Large concentrations of corporate power tend to undermine democratic values. John Adams warned that the people are free “in proportion to their property” and its division in small quantities among the multitudes. Monopolies or hugely dominant firms like Microsoft can exert a disproportionate political power to set public policy, abuse consumers, milk taxpayers by charging government too much for their products, and changing the very structures of markets to favor themselves over others. So to the extent that F/OSS militates against corporate concentration and monopoly, it is an active force not just for strengthening market competition but also for strengthening the democratic exercise of power.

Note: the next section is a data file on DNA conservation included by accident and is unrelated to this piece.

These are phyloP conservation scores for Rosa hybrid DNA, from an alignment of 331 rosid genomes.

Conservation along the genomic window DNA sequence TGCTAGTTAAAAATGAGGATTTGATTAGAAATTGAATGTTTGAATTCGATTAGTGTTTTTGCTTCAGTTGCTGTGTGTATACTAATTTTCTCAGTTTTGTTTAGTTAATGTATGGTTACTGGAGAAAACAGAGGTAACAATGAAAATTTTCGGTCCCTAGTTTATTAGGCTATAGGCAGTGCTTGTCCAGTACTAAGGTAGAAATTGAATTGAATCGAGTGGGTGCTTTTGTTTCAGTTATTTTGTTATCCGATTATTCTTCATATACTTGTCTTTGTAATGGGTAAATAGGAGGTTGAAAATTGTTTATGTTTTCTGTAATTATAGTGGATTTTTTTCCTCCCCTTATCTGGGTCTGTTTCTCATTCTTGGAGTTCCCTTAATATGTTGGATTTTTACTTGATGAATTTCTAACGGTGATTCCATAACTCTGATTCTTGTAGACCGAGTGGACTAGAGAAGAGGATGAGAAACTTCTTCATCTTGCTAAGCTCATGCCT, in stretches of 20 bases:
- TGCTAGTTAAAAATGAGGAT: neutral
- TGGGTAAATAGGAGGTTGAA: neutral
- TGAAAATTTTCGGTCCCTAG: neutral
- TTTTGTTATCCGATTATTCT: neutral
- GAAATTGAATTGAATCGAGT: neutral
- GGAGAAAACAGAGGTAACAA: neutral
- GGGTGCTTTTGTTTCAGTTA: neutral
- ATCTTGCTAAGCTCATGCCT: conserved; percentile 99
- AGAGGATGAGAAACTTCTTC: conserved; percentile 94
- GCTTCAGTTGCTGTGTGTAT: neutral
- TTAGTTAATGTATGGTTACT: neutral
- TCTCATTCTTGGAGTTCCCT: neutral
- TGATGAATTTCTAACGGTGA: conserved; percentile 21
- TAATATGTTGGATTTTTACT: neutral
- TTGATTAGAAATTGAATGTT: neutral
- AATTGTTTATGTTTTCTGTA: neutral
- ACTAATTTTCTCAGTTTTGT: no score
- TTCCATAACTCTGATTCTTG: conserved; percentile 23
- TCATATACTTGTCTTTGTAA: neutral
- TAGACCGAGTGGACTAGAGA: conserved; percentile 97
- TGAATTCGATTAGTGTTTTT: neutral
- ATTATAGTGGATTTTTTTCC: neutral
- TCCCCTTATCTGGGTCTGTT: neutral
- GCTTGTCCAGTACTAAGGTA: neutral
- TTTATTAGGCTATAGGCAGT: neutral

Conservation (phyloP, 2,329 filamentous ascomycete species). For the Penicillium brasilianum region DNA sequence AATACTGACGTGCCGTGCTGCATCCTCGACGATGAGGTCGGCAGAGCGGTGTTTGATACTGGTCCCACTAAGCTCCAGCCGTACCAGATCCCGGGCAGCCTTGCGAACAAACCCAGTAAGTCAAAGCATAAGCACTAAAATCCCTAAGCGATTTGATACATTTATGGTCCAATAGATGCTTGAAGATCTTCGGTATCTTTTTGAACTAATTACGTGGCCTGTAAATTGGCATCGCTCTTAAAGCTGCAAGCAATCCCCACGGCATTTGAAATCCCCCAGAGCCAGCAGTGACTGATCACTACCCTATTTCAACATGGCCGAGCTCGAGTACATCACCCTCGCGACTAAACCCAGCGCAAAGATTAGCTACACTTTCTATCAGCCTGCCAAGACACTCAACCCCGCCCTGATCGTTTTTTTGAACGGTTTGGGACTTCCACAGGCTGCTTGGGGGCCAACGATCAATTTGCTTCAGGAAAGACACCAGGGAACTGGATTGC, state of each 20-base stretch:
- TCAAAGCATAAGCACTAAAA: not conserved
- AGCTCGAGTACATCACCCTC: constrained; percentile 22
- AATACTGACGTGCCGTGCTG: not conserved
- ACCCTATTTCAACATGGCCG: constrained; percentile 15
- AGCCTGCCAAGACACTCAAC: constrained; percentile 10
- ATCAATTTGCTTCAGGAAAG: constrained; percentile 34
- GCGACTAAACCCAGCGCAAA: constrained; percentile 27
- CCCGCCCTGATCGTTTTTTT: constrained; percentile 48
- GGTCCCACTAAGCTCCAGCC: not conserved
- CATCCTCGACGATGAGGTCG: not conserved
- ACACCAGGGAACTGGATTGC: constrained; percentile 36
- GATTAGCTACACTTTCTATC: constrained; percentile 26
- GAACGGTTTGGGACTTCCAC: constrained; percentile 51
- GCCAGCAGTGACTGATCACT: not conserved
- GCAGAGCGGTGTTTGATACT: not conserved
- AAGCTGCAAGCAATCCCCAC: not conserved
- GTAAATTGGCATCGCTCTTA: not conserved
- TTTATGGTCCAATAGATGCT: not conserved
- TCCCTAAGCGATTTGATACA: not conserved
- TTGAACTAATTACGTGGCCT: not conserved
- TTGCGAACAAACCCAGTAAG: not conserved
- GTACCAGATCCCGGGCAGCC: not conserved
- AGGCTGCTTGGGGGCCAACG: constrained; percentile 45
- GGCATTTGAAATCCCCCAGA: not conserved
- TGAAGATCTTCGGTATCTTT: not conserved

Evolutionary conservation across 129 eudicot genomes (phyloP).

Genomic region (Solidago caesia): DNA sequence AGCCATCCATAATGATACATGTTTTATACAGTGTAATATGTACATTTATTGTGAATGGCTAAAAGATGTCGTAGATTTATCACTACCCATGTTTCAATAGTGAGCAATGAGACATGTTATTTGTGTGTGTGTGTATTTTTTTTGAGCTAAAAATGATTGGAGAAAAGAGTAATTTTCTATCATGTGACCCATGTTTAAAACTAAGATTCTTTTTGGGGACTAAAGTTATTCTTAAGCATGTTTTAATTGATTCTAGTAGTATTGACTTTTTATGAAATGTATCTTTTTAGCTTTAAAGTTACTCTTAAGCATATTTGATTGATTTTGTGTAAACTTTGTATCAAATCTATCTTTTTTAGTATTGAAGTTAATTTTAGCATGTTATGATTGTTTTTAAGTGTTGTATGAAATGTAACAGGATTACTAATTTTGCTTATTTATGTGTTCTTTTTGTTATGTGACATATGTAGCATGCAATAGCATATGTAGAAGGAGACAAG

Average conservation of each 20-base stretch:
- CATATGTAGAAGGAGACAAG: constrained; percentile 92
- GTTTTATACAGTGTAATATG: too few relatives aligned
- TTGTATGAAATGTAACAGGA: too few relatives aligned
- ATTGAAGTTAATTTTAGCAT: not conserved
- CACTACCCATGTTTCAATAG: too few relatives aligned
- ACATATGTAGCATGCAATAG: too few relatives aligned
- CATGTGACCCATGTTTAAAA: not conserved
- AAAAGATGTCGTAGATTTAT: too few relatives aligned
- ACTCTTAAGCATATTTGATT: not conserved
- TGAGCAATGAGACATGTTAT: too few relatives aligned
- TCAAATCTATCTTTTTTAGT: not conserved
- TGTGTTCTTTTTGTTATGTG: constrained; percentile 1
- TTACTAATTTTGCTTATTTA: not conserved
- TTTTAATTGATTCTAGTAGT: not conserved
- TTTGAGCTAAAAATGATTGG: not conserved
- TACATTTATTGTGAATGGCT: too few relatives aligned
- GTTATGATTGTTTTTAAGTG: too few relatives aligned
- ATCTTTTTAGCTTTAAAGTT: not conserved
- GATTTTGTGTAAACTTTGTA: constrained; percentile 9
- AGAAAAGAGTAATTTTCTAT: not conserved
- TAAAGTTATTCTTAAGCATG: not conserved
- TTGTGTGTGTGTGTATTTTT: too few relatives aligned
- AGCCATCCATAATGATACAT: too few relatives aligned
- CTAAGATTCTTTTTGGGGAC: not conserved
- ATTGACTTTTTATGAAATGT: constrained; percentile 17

The problem is, we don’t really have conceptual scaffolding for talking about the civic, cultural and democratic value of F/OSS. We have a highly developed vocabulary for talking about economic and commercial matters. But the values of civil society; social and humanistic values, ethical concerns, democratic values? These tend to have little standing.

We can get a more full-bodied understanding of the actual value of F/OSS by seeing it as a common, the result of collaborative creativity. Intellectual property law has no categories for recognizing the commons or collaborative creativity – and it has no explanation in its philosophical premises to explain how F/OSS is conceivable. After all, copyright law insists that people won’t work unless they have strict property protection and economic rewards for their work, yet here we have thousands of programmers working for free – and those who are paid as employees generally capture the gains from their work in the most indirect ways.